Has January been the longest month you've had to endure? 31 days into 2020 and we have already been met with major destruction such as fires, virus outbreaks, and signs of an incoming World War III. Are things going to get better from here on out? Here’s January of 2020, summarized.
1) South Australian Bushfires
The Australian Bushfires made headlines in January. Bushfires are a common and natural phenomenon in Australia as summer approaches, but the bushfires this year takes the cake. The 2019-2020 bushfire season was one of the worst that has ever hit Australia, with most of the megafires located in the South East region of Australia.
Image screenshot from Metabunk
The fires wreaked havoc throughout Australia for more than six months, which inadvertently caused air quality to drop to the hazardous level. It has been reported that the smoke had traveled all the way to Argentina. The copious amounts of smoke produced affected New Zealand too, as it turned New Zealand skies Orange and their glaciers brown. Although Australians are still battling the raging fires, heavy rainfall has helped subdue and put out fires in some parts of Australia.
Conspiracies about the fires have also been spread online, with some speculating that the fires were the result of arson. However, Australian officials quickly shut down rumors. “There is currently no intelligence to indicate that the fires in East Gippsland and the North East have been caused by arson or any other suspicious behavior,” a Victoria police spokeswoman said.
As of January 2020, fires this season have burned an estimated 18.6 million hectares (46 million acres; 186,000 square kilometers; 72,000 square miles), destroyed over 5,900 buildings (including 2,779 homes) and killed at least 34 people. An estimated one billion animals have been killed and some endangered species may be driven to extinction.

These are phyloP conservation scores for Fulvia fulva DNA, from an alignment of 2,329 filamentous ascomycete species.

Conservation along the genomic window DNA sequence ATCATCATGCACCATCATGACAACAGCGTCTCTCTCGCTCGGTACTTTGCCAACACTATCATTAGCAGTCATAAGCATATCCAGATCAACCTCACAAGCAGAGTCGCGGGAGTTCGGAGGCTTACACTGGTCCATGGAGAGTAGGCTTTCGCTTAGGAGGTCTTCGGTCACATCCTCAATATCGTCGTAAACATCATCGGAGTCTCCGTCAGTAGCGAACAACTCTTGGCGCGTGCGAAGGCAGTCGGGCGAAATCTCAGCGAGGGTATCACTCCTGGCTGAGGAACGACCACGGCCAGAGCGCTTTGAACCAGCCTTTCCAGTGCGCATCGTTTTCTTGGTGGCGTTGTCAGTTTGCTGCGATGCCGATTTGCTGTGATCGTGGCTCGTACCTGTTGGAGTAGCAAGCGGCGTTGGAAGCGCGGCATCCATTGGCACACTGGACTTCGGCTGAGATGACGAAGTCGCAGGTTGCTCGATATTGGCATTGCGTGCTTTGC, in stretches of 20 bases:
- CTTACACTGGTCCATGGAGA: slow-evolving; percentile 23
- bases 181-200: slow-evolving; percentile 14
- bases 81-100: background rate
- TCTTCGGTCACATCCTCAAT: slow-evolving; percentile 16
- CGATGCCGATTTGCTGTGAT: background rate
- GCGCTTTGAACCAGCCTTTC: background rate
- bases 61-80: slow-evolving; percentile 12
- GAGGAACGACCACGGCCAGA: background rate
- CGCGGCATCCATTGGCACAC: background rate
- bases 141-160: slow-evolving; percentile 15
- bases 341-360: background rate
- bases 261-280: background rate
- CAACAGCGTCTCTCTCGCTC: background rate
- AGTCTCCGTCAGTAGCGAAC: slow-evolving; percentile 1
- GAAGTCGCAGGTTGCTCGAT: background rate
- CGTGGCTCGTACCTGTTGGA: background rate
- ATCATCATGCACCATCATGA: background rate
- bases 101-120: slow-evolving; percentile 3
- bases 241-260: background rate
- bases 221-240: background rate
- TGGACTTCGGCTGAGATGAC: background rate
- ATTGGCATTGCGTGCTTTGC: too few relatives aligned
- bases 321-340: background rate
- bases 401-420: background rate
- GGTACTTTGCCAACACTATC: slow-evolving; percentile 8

2) Iran and the United States conflict
On the 3rd of January 2020, US President Donald Trump authorized the targeted killing of Iranian Major General Qasem Soleimani in Baghdad, Iraq (Baghdad International Airport strike). Iraqi paramilitary leader Abu Mahdi al-Muhandis was also killed in the drone attack. This sparked anger among Iranians, and they vowed to seek revenge. In a statement released by the country’s supreme leader, Ayatollah Ali Khamenei, he mentions that “a forceful revenge awaits the criminals who have his blood and the blood of the other martyrs last night on their hands.”
Image via Business Insider
Burning debris could be seen near the Baghdad International airport
3) Ukraine International Airlines Flight 752
Shortly after the Iran and United States conflict, Iran made headlines yet again on the 8th of January. Ukraine International Airlines Flight 752 (PS752) was a scheduled international passenger flight from Tehran to Kiev operated by Ukraine International Airlines (UIA). On 8 January 2020, the Boeing 737-800 operating the route was shot down shortly after takeoff from Tehran Imam Khomeini International Airport. All 176 passengers and crew were killed; it was the first fatal air accident for Ukraine International Airlines. It was shot down by the Islamic Revolutionary Guard Corps, which attributed it to human error, with Iranian President Hassan Rouhani describing the accident as an "unforgivable mistake”.
Image obtained via Al Jazeera
Investigators working tirelessly, examining the crime scene and identifying victims after the crash.
“The plane was flying in its normal direction without any error and everybody was doing their job correctly,” Gen. Amir Ali Hajizadeh, commander of the Islamic Revolutionary Guards Corps’ airspace unit, said during a televised news conference later Saturday. “If there was a mistake, it was made by one of our members.” Iran’s foreign minister, Mohamad Javad Zarif, took to Twitter to apologize for the ‘human error’ that ‘led to disaster’. However, the post also insinuated that the United States was to be blamed for the accident as well, and the human error was due to ‘a time of crisis caused by US adventurism’.
The crash came about a mere four hours after Iran launched retaliatory missile strikes on U.S. positions in Iraq for the killing of Major General Qasem Soleimani. Iran was on the highest state of defensive alert and, according to Commander of the Aerospace Force of the Islamic Revolution Guards Corps (IRGC) Amir Ali Hajizadeh, was "totally prepared for a full-fledged war".
4) 2019-2020 Wuhan Coronavirus outbreak
This topic has been covered in previous posts. You can read more about it here.